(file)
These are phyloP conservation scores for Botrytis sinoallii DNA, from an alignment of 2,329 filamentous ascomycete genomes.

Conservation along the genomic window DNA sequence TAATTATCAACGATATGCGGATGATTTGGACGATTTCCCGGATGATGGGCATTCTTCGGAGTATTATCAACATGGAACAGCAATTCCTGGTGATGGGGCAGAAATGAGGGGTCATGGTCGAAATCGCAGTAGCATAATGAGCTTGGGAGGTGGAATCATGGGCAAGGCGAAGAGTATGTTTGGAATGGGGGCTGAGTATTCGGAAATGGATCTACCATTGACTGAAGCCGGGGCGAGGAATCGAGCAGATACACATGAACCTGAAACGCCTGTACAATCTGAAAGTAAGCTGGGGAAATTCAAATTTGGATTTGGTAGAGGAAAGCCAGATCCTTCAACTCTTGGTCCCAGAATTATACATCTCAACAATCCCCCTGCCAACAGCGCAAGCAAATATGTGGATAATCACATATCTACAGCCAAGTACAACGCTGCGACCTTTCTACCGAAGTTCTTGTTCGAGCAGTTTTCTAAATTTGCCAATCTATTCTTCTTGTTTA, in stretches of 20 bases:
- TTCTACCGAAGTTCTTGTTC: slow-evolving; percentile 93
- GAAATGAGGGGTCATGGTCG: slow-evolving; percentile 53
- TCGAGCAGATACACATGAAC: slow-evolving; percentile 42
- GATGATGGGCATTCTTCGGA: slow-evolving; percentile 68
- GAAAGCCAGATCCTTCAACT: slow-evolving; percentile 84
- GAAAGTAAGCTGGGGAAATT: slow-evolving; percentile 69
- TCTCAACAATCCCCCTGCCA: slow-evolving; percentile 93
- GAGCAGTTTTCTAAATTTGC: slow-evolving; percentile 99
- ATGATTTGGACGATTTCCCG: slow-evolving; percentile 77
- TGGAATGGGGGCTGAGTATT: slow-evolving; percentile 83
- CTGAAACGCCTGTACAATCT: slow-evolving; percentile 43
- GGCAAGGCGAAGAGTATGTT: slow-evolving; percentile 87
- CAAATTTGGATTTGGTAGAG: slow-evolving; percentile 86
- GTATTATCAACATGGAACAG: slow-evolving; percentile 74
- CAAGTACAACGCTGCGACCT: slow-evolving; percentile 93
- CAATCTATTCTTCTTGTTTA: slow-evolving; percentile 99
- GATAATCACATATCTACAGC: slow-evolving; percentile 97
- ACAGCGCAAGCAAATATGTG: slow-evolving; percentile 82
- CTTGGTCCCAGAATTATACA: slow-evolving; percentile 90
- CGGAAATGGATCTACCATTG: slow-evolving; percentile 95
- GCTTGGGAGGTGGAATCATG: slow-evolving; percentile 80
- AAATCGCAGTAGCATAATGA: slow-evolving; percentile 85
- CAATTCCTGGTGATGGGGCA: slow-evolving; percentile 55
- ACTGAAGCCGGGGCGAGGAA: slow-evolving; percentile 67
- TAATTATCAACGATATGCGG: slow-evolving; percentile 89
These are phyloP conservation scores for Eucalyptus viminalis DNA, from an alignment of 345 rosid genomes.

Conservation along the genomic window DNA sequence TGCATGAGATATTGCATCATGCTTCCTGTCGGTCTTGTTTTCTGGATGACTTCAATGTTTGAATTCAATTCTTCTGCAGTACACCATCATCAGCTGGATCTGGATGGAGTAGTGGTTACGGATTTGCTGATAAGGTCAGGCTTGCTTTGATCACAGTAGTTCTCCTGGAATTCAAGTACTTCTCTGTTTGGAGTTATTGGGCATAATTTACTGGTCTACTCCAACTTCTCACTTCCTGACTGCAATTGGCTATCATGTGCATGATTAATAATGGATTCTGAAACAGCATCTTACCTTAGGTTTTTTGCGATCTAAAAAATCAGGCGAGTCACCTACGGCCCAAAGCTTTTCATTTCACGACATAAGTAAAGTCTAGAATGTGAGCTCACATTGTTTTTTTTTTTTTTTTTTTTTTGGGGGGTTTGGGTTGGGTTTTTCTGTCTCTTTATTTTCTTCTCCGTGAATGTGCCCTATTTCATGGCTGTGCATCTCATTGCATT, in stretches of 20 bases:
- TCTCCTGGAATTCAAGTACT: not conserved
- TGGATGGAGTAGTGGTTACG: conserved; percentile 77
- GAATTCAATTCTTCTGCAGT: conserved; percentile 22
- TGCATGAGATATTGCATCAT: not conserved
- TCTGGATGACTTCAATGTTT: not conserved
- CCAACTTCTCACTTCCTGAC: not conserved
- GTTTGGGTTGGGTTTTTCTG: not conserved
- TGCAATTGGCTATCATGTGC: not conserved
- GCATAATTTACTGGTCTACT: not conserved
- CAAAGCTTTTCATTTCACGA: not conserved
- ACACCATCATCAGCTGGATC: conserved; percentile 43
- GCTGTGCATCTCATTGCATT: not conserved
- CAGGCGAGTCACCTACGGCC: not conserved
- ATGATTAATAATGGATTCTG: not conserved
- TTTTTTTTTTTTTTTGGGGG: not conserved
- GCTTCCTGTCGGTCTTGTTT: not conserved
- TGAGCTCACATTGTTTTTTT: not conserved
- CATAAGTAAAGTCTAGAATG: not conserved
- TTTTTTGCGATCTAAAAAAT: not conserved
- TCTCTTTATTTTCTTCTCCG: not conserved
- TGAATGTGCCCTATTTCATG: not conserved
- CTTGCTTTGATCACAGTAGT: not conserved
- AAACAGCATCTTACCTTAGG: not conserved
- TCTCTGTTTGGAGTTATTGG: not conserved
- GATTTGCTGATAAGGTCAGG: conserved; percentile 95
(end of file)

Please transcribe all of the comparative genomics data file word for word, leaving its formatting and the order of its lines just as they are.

These are phyloP conservation scores for Botrytis sinoallii DNA, from an alignment of 2,329 filamentous ascomycete genomes.

Conservation along the genomic window DNA sequence TAATTATCAACGATATGCGGATGATTTGGACGATTTCCCGGATGATGGGCATTCTTCGGAGTATTATCAACATGGAACAGCAATTCCTGGTGATGGGGCAGAAATGAGGGGTCATGGTCGAAATCGCAGTAGCATAATGAGCTTGGGAGGTGGAATCATGGGCAAGGCGAAGAGTATGTTTGGAATGGGGGCTGAGTATTCGGAAATGGATCTACCATTGACTGAAGCCGGGGCGAGGAATCGAGCAGATACACATGAACCTGAAACGCCTGTACAATCTGAAAGTAAGCTGGGGAAATTCAAATTTGGATTTGGTAGAGGAAAGCCAGATCCTTCAACTCTTGGTCCCAGAATTATACATCTCAACAATCCCCCTGCCAACAGCGCAAGCAAATATGTGGATAATCACATATCTACAGCCAAGTACAACGCTGCGACCTTTCTACCGAAGTTCTTGTTCGAGCAGTTTTCTAAATTTGCCAATCTATTCTTCTTGTTTA, in stretches of 20 bases:
- TTCTACCGAAGTTCTTGTTC: slow-evolving; percentile 93
- GAAATGAGGGGTCATGGTCG: slow-evolving; percentile 53
- TCGAGCAGATACACATGAAC: slow-evolving; percentile 42
- GATGATGGGCATTCTTCGGA: slow-evolving; percentile 68
- GAAAGCCAGATCCTTCAACT: slow-evolving; percentile 84
- GAAAGTAAGCTGGGGAAATT: slow-evolving; percentile 69
- TCTCAACAATCCCCCTGCCA: slow-evolving; percentile 93
- GAGCAGTTTTCTAAATTTGC: slow-evolving; percentile 99
- ATGATTTGGACGATTTCCCG: slow-evolving; percentile 77
- TGGAATGGGGGCTGAGTATT: slow-evolving; percentile 83
- CTGAAACGCCTGTACAATCT: slow-evolving; percentile 43
- GGCAAGGCGAAGAGTATGTT: slow-evolving; percentile 87
- CAAATTTGGATTTGGTAGAG: slow-evolving; percentile 86
- GTATTATCAACATGGAACAG: slow-evolving; percentile 74
- CAAGTACAACGCTGCGACCT: slow-evolving; percentile 93
- CAATCTATTCTTCTTGTTTA: slow-evolving; percentile 99
- GATAATCACATATCTACAGC: slow-evolving; percentile 97
- ACAGCGCAAGCAAATATGTG: slow-evolving; percentile 82
- CTTGGTCCCAGAATTATACA: slow-evolving; percentile 90
- CGGAAATGGATCTACCATTG: slow-evolving; percentile 95
- GCTTGGGAGGTGGAATCATG: slow-evolving; percentile 80
- AAATCGCAGTAGCATAATGA: slow-evolving; percentile 85
- CAATTCCTGGTGATGGGGCA: slow-evolving; percentile 55
- ACTGAAGCCGGGGCGAGGAA: slow-evolving; percentile 67
- TAATTATCAACGATATGCGG: slow-evolving; percentile 89
These are phyloP conservation scores for Eucalyptus viminalis DNA, from an alignment of 345 rosid genomes.

Conservation along the genomic window DNA sequence TGCATGAGATATTGCATCATGCTTCCTGTCGGTCTTGTTTTCTGGATGACTTCAATGTTTGAATTCAATTCTTCTGCAGTACACCATCATCAGCTGGATCTGGATGGAGTAGTGGTTACGGATTTGCTGATAAGGTCAGGCTTGCTTTGATCACAGTAGTTCTCCTGGAATTCAAGTACTTCTCTGTTTGGAGTTATTGGGCATAATTTACTGGTCTACTCCAACTTCTCACTTCCTGACTGCAATTGGCTATCATGTGCATGATTAATAATGGATTCTGAAACAGCATCTTACCTTAGGTTTTTTGCGATCTAAAAAATCAGGCGAGTCACCTACGGCCCAAAGCTTTTCATTTCACGACATAAGTAAAGTCTAGAATGTGAGCTCACATTGTTTTTTTTTTTTTTTTTTTTTTGGGGGGTTTGGGTTGGGTTTTTCTGTCTCTTTATTTTCTTCTCCGTGAATGTGCCCTATTTCATGGCTGTGCATCTCATTGCATT, in stretches of 20 bases:
- TCTCCTGGAATTCAAGTACT: not conserved
- TGGATGGAGTAGTGGTTACG: conserved; percentile 77
- GAATTCAATTCTTCTGCAGT: conserved; percentile 22
- TGCATGAGATATTGCATCAT: not conserved
- TCTGGATGACTTCAATGTTT: not conserved
- CCAACTTCTCACTTCCTGAC: not conserved
- GTTTGGGTTGGGTTTTTCTG: not conserved
- TGCAATTGGCTATCATGTGC: not conserved
- GCATAATTTACTGGTCTACT: not conserved
- CAAAGCTTTTCATTTCACGA: not conserved
- ACACCATCATCAGCTGGATC: conserved; percentile 43
- GCTGTGCATCTCATTGCATT: not conserved
- CAGGCGAGTCACCTACGGCC: not conserved
- ATGATTAATAATGGATTCTG: not conserved
- TTTTTTTTTTTTTTTGGGGG: not conserved
- GCTTCCTGTCGGTCTTGTTT: not conserved
- TGAGCTCACATTGTTTTTTT: not conserved
- CATAAGTAAAGTCTAGAATG: not conserved
- TTTTTTGCGATCTAAAAAAT: not conserved
- TCTCTTTATTTTCTTCTCCG: not conserved
- TGAATGTGCCCTATTTCATG: not conserved
- CTTGCTTTGATCACAGTAGT: not conserved
- AAACAGCATCTTACCTTAGG: not conserved
- TCTCTGTTTGGAGTTATTGG: not conserved
- GATTTGCTGATAAGGTCAGG: conserved; percentile 95